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On June 27, 2023, the Department of Health and Human Services (HHS) Office of Inspector General (OIG) posted a new information blocking final rule. This rule imposes financial penalties of up to $1 per violation, as mandated by the 21st Century Cures Act.

HHS defines information blocking as “a practice by an ‘actor’ that is likely to interfere with the access, exchange, or use of electronic health information (EHI), except as required by law or specified in an information blocking exception.” 

Compliance with the Cures Act is simple in theory, but there are a lot of factors to keep in mind. For example, to prevent any potentially harmful releases of PHI in fear of these penalties, the Cures Act includes 8 information blocking exceptions. Additionally, compliance requires the ability to share PHI in an electronic format.

Now, we’ll provide a summary of the new final rule and cover the key facts. If you’re a healthcare professional, it’s especially important to understand what the new information-blocking final rule means for you.

To Whom Does the New Information Blocking Final Rule Apply?

The new information blocking final rule specifically targets organizations that develop health IT software and networks. The new final rule applies to:

  • Developers of certified health IT
  • Organizations that offer certified health IT
  • Health information exchanges
  • Health information networks

If you’re a healthcare professional, you may be thinking, “Great, this new information-blocking final rule doesn’t apply to me!” While this is technically correct, it’s not the whole truth.

In the new information blocking final rule announcement, OIG stated that HHS is working on a separate rule for providers. The financial penalty structure outlined in the 21st Century Cures Act is nothing new. However, if your organization is not yet confidently compliant with the Cures Act, this should serve as a reminder.

OIG will enforce these penalties 60 days after publication of the new information blocking final rule in the Federal Register. They have already submitted the final rule to the Federal Register and are awaiting publication.

In the meantime, OIG won’t impose penalties for information blocking. This should ideally give health IT professionals extra time to audit and fix any existing compliance issues. 

While 60 days may sound like plenty of time, the Cures Act is a dense legal document spanning 312 pages. With the separate healthcare provider rule incoming, it’s important to understand your current state of Cures Act compliance.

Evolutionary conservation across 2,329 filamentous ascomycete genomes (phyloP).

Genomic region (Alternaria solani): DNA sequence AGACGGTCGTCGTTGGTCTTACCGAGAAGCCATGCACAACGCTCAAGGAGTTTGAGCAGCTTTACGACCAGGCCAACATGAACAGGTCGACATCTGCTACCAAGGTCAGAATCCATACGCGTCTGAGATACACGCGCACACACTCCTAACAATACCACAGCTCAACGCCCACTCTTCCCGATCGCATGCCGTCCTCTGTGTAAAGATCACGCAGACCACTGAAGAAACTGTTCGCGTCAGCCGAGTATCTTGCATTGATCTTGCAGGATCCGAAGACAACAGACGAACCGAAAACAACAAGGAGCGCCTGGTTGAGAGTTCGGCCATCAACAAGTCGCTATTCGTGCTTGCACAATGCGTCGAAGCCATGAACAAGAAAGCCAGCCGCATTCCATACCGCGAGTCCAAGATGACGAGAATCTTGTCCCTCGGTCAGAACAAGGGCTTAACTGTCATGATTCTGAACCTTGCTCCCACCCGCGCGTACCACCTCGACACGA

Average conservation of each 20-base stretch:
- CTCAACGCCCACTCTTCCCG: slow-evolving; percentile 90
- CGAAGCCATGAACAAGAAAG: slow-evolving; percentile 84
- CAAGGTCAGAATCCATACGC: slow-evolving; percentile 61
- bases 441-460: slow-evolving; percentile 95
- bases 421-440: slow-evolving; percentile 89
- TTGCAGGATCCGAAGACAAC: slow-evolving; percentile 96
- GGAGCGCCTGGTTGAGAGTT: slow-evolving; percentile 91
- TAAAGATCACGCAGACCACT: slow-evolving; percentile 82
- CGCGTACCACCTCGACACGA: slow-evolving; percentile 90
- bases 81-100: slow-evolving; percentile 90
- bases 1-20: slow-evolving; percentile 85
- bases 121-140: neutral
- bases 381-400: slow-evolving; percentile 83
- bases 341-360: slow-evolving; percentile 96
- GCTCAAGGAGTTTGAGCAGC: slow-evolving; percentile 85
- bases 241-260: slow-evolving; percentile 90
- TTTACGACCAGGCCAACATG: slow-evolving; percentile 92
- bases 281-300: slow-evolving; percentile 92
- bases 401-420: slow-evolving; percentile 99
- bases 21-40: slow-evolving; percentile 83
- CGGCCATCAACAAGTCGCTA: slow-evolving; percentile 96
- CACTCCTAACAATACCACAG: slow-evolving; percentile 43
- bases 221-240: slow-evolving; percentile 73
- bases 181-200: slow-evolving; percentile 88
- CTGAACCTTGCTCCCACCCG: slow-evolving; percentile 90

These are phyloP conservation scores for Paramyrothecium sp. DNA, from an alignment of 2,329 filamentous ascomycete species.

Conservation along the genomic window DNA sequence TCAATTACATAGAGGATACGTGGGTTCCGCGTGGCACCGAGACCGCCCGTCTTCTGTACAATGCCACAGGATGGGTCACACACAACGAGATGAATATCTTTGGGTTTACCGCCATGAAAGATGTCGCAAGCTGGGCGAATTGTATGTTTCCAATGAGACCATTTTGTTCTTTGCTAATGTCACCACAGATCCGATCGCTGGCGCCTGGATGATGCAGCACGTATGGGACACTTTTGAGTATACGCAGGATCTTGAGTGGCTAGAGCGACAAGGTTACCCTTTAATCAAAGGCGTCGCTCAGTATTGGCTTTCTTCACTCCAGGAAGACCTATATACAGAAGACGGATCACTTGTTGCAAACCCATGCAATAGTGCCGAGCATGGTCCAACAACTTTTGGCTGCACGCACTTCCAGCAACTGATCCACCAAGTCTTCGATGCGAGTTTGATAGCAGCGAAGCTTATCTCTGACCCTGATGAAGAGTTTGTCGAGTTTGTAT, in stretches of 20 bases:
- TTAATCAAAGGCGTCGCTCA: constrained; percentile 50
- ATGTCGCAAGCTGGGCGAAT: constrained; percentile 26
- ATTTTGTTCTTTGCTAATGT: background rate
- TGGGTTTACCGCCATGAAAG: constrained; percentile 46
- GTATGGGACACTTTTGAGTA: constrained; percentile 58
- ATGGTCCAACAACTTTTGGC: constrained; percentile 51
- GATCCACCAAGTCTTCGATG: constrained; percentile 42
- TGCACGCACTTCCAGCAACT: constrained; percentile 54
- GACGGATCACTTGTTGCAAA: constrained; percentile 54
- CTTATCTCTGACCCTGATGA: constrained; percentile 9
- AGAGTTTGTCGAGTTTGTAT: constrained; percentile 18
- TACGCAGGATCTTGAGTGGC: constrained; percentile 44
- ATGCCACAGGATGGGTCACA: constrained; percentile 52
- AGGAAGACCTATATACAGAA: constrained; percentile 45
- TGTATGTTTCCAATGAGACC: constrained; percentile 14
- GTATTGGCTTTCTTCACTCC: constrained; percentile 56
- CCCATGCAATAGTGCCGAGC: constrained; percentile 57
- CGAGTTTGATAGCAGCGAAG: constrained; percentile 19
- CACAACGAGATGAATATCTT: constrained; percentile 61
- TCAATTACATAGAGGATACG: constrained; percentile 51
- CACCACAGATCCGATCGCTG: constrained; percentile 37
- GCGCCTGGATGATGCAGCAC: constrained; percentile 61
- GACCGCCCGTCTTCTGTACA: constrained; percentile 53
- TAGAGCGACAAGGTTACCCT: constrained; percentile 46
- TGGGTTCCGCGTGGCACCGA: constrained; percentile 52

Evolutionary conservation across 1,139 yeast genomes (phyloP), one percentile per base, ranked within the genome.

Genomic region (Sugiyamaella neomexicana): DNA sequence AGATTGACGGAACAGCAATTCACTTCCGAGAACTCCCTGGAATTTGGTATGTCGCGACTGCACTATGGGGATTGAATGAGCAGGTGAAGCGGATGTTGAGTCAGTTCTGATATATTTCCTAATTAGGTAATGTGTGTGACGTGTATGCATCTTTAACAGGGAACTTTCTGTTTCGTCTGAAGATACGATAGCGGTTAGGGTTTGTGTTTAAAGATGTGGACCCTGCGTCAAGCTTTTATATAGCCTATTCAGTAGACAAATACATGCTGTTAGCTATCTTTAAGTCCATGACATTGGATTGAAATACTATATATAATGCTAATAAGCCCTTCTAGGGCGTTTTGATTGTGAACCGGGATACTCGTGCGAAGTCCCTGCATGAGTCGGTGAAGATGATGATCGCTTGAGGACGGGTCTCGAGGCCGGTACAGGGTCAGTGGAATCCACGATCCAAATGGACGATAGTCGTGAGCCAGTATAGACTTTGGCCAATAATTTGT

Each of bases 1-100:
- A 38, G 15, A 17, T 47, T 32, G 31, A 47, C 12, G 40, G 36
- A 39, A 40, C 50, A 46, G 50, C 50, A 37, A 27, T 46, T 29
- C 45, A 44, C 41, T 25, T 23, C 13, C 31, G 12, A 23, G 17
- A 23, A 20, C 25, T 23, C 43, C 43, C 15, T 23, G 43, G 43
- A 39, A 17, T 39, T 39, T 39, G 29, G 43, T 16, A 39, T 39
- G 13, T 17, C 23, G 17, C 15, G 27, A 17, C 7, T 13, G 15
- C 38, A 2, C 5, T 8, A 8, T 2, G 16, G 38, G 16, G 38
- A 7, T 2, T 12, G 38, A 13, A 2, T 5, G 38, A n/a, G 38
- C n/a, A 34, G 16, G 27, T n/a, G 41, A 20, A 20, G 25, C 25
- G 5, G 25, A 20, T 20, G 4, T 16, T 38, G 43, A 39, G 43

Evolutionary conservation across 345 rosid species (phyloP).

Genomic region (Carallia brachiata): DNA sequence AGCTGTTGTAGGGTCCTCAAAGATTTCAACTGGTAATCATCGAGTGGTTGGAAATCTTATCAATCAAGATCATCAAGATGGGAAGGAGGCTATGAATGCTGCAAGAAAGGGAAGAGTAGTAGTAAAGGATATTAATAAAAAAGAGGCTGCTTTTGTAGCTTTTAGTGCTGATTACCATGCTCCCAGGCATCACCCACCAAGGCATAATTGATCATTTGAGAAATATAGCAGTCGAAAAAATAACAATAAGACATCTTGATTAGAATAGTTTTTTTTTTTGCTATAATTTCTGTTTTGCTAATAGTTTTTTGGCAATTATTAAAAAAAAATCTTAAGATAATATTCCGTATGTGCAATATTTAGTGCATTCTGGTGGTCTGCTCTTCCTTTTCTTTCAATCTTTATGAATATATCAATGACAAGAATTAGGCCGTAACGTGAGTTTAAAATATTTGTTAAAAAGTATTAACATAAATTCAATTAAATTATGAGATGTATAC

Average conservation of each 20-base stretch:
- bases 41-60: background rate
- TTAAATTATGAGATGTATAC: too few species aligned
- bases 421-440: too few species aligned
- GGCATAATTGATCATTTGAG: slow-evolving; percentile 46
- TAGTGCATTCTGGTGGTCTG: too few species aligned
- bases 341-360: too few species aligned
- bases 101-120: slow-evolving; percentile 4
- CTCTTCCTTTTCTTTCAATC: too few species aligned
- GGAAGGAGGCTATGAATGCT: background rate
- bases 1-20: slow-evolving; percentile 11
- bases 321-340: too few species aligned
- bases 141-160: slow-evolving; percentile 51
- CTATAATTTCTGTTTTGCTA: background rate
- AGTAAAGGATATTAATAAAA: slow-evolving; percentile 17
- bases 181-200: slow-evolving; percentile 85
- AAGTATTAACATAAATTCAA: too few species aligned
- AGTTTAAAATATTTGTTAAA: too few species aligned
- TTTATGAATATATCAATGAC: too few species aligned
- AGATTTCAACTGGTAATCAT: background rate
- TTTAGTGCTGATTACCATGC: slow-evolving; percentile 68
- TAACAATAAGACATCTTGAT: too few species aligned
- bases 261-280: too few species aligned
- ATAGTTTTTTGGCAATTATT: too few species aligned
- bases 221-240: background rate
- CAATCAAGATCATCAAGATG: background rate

You don’t want to wait until you only have 60 days left to sort out your Cures Act compliance. Check out key ChartRequest features that can help you prevent information blocking and ensure compliance with state and federal regulations.

How Will the OIG Investigate Information Blocking Claims?

Reporting information blocking claims is easy, and many requestors may not accurately understand the intricacies of the Cures Act. As such, the OIG anticipates a higher volume of information-blocking claims than they can feasibly investigate. 

To ensure they can address major information-blocking issues, the OIG outlined which types of cases are high-priority. OIG will prioritize cases that:

  • Is, has, or could harm the patient
  • Detrimented a provider’s ability to provide patient care
  • Continued for a long time
  • Financially impacted government or private entities
  • Knowingly involved information blocking

Additionally, OIG outlined the process they will follow for each information-blocking claim they investigate under the new final rule. When OIG selects a case for investigation, they will gather information, conduct interviews, and document the situation before discussing the investigation with the accused entity. 

If the investigation reveals the entity committed information blocking, OIG will send them a demand letter. The entity may then appeal the penalty if they believe the investigation is incomplete, incorrect, or too severe. 

While OIG outlined this process for health IT entities, it’s likely that the process for investigating healthcare professionals will match. As always, in the case of an investigation, cooperation, and action are crucial for minimizing penalties.

Do You Need Help With Cures Act Compliance?

ChartRequest is a release of information and care coordination software designed to make ROI secure, efficient, and easy. As such, we are a Health IT organization directly responsible for compliance with the new information blocking final rule. 

We believe that the release of information shouldn’t be difficult for healthcare providers or their requestors. Unfortunately, the regulations that protect patient privacy and data security also make the process complicated.

We are dedicated to simplifying ROI compliance and providing the information healthcare providers need most. In fact, ChartRequest CEO Chris Carter recently spoke about information blocking and cures act compliance for WSHIMA 2023

By using ChartRequest to eliminate common ROI frustrations like fax failure, constant phone calls, and even staffing challenges, healthcare providers can ensure lasting compliance and focus on providing an excellent patient experience.

ChartRequest has the expertise to help your organization avoid penalties from the next information-blocking final rule. Our omnichannel support and user-friendly design have helped us achieve an average rating of 4.8 stars on Google reviews.

Want to learn more? Set up your brief demo, and we’ll be happy to assess and discuss your organization’s release of information compliance needs.

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